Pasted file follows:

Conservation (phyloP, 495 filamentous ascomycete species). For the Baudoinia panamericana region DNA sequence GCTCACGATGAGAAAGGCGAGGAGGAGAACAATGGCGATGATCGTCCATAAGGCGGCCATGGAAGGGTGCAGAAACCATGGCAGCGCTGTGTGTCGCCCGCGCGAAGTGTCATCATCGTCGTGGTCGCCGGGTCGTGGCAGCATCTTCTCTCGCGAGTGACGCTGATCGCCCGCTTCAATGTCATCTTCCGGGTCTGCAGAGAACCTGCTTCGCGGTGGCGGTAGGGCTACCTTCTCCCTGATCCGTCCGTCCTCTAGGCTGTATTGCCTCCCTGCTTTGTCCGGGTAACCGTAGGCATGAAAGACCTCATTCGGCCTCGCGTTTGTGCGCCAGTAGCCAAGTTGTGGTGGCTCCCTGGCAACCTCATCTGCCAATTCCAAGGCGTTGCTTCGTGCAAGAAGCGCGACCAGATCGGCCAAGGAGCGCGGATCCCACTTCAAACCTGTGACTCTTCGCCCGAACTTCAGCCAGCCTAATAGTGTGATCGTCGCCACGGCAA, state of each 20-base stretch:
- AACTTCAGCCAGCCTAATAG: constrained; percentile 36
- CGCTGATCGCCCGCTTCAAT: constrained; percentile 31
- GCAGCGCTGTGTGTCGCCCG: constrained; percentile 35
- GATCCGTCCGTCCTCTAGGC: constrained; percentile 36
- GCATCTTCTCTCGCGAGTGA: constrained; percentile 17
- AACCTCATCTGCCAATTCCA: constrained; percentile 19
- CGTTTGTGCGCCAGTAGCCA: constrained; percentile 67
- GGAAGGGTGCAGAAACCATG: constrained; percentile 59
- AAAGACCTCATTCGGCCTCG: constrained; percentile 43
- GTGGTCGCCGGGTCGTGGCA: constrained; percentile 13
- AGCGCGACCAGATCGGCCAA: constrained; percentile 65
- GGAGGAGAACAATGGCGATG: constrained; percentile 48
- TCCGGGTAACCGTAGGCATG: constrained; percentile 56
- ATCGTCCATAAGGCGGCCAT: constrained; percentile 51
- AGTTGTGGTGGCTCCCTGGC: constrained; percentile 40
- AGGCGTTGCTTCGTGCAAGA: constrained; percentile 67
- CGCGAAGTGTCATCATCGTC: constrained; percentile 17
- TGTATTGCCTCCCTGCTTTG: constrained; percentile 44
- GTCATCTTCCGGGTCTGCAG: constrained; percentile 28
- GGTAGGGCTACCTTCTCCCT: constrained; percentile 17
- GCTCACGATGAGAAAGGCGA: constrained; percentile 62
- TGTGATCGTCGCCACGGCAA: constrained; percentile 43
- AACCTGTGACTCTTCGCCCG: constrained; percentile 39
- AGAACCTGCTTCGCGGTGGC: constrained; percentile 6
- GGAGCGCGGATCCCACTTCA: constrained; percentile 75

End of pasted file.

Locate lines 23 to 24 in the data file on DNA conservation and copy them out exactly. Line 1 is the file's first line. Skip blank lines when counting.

- TGTGATCGTCGCCACGGCAA: constrained; percentile 43
- AACCTGTGACTCTTCGCCCG: constrained; percentile 39